Herschel Walker couldn’t predict what he would do when he was alone. One personality won the Heisman Trophy in 1982. Another was full of rage as he played Russian roulette.
“There were voices going off in my head,” Walker said. “I thought I was going to lose my mind.”
When he retired as a running back from the NFL in 1997 after stints with the Dallas Cowboys and Minnesota Vikings, Walker’s wife at the time, Cindy Grossman, told him he was acting differently. But each mention of a personality change came with a threat.
Walker, who shared his story with soldiers during a behavioral health fair Thursday at the Community Events and Bingo Center, didn’t believe Grossman’s claims until he got upset one day over a package that wasn’t delivered on time. His reaction was extreme. He lost control. As he looked down at his hands, Walker saw a gun. Finally, he realized his anger and rage was over the top.
One voice in his head told him to shoot the guy; another reminded him of God.
The second won. The next time he saw Grossman, Walker told her, “I have a problem.”
After meeting with doctors and describing his symptoms, Walker was diagnosed with dissociative identity disorder, formerly known as multiple personality disorder.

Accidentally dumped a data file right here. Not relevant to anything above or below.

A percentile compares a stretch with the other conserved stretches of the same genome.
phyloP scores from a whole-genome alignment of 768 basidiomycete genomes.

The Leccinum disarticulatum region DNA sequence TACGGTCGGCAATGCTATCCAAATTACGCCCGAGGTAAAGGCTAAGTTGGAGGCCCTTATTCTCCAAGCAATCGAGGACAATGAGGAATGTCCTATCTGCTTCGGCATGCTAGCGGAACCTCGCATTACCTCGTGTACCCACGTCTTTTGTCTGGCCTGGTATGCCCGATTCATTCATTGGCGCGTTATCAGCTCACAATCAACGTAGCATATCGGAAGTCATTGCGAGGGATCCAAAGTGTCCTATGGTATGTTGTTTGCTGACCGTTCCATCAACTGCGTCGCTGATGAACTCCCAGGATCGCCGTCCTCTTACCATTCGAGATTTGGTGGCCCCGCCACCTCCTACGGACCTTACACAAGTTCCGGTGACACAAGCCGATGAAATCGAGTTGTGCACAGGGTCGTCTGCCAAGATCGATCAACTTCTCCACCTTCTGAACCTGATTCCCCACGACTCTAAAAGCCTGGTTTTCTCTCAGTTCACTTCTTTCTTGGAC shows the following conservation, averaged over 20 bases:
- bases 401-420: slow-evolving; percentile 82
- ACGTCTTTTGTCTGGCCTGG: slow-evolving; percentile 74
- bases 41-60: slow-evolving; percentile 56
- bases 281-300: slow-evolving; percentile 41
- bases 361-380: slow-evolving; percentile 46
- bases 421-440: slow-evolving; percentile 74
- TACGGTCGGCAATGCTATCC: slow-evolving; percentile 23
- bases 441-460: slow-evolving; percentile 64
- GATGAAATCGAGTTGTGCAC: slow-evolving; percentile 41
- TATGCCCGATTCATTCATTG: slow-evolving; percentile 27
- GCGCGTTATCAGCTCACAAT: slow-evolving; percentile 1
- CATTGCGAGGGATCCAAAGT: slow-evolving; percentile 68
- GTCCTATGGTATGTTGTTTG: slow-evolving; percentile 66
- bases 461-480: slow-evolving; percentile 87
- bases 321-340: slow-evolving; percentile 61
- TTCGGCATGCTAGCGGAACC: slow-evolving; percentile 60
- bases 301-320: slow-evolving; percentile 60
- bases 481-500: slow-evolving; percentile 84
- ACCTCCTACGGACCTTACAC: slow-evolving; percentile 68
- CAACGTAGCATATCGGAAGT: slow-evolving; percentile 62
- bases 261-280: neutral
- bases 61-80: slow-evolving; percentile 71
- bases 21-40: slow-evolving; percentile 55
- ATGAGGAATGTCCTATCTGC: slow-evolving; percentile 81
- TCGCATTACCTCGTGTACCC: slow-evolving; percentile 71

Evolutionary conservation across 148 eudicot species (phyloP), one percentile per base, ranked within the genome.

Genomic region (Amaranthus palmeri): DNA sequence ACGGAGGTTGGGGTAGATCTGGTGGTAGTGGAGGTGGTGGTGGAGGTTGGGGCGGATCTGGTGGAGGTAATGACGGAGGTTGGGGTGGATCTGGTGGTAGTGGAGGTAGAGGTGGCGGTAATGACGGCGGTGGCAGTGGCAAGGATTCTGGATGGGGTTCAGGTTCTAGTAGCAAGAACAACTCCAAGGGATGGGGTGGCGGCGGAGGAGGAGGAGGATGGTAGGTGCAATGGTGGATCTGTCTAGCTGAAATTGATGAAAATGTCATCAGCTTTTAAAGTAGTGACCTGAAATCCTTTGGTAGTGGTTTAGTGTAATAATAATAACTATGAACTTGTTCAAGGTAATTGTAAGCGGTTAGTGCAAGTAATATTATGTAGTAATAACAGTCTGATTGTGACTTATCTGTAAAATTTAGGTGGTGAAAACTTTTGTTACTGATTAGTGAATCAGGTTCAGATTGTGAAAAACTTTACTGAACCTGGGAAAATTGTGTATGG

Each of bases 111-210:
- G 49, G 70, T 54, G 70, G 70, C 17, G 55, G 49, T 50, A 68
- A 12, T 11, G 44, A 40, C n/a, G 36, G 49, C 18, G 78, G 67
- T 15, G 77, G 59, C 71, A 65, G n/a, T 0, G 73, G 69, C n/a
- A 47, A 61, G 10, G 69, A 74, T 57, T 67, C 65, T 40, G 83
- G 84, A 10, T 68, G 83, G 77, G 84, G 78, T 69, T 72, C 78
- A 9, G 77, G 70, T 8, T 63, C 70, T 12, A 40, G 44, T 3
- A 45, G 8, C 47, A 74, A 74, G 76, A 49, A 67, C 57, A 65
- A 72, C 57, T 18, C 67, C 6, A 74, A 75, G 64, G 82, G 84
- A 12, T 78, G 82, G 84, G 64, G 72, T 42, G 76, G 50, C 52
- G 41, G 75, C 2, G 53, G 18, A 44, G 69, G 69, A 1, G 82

Public Health Service Lt. Cmdr. Allah Sharrieff, executive officer for Carl R. Darnall Army Medical Center’s Behavioral Health Division, said since 2008, Walker has visited more than 60 military installations and shared his story with at least 32,000 service members and their families.
“(Walker) believes treatment begins when the service member asks for help,” Sharrieff said. “Mental illness and substance disorder continue to carry a stigma in society, but more so in the military (where) they’re taught to be independent, tough, (and that) asking for help is a sign of weakness.”
While some soldiers worry about the stigma associated with seeking help, Walker said those comrades whose opinions you’re concerned about don’t matter.
“They’re not with you at those times when you need them, so don’t worry about how you look to them,” Walker said. “Worry about how you feel.”
Growing up, Walker was overweight, stuttered and was bullied at school. After his diagnosis, he read a journal entry from his childhood where he wrote about the pain he experienced from classmates.
“I’m going to start working out and I’m going to get big enough that I’m going to start breaking the necks of these kids that are picking on me,” he wrote. “I’m going to shoot every last one of them.”
As an adult, those words from his childhood made Walker realize the severity of his problem.
“We get knocked down and we can go through everything, but until you admit what you’re going through, you’re not going to get any better,” Walker said. “I’m vulnerable and I have problems just like everyone else.”
He told his doctor he wanted to go to a psychiatric hospital where he could receive treatment with other patients who have the disorder.
“The best thing that ever happened to (me) was going to a hospital because that’s what saved my life,” he said. “I’m not weak because I got help. If I had not gone to get help, I wouldn’t be alive today.”